How to Select a Wet or Dry Cat Food
Selecting the right cat food is a daunting task, especially with the plethora of options available. Let’s explore the factors you should consider when making this choice.
The ingredient list is a window into the quality of the cat food. The first few ingredients typically make up the bulk of the product. Ideally, you’d want to see a high-quality protein source, such as chicken, salmon, or beef, listed as the primary ingredient.
Avoid foods that list fillers like meat by-products or by-product meals, corn, wheat, or soy as main ingredients. These fillers are less nutritious and will not offer the essential species specific nutrients your cat needs.
Your Cat’s Health Needs
Whether dry or wet food is better for a cat depend on their health conditions, too. Below are a few common ones:
Diabetes: Cats with diabetes require a diet that helps regulate their blood sugar levels. Wet cat food, which generally has fewer carbohydrates and more protein, is hugely beneficial for diabetic cats. Also look out for low carb wet cat food on the market.
Dental Disease: For cats with dental issues, the texture of the food plays a significant role. While wet food is softer and easier to eat, dry kibble may offer a mild abrasive effect, helping to reduce tartar buildup. For dental health, consider a mix of both or specialized dental kibble.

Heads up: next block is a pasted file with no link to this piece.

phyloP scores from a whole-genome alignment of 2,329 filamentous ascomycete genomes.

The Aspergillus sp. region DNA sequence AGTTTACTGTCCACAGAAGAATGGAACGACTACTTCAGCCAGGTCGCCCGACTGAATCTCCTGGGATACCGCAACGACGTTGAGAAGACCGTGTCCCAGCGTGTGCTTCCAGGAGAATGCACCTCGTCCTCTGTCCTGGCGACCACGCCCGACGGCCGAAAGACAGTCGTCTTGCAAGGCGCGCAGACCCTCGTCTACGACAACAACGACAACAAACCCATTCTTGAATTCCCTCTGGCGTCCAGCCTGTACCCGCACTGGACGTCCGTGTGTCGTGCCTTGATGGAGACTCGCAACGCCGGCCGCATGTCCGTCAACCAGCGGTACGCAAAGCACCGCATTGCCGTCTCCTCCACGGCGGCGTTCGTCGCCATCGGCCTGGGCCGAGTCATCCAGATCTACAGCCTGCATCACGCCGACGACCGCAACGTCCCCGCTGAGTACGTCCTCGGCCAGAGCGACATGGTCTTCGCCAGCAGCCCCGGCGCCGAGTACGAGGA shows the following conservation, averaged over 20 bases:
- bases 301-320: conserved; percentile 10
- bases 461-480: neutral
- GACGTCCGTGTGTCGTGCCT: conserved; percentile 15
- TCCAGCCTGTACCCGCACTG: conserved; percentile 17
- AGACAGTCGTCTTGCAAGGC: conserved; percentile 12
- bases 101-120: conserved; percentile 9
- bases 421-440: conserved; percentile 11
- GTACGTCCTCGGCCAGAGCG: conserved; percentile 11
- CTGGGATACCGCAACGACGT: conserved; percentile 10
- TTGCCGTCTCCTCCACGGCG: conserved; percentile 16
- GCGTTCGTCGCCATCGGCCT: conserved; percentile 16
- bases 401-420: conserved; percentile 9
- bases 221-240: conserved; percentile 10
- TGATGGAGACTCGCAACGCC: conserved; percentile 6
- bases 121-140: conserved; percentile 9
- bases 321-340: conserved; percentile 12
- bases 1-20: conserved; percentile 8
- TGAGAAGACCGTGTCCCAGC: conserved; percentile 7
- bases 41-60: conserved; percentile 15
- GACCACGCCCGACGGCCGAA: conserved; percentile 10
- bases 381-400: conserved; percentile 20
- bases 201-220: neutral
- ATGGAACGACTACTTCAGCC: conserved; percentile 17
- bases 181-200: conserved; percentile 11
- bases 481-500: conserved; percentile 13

Obesity: If your cat needs to lose weight, consider foods that are lower in fat and calories but still nutritionally complete. Wet cat food, which often has fewer fillers and more protein, is a better option for weight management.
Urinary Tract Health: Diet plays a pivotal role in managing and preventing feline lower urinary tract diseases. Wet cat food, with its high moisture content, helps in keeping the urinary system flushed and hydrated. There are also specialized foods formulated to maintain urinary health, or low ash cat food.
Chronic Kidney Disease: A primary concern with kidney disease is dehydration. The kidneys play a vital role in maintaining fluid balance, and when they’re not functioning optimally, a cat becomes dehydrated more easily. Wet cat food helps ensure that cats receive adequate hydration from their diet, reducing the strain on the kidneys. Be on the look out for low protein cat food that lightens the kidney’s load.
Whether your feline friend is a playful kitten, an active adult, or a chilled senior, their nutritional needs will differ. Kittens require more protein and fat for growth, while it’s better for senior cats to consume fewer calories in the form of quality wet food.
Ensure the food you select is appropriate for your cat’s life stage.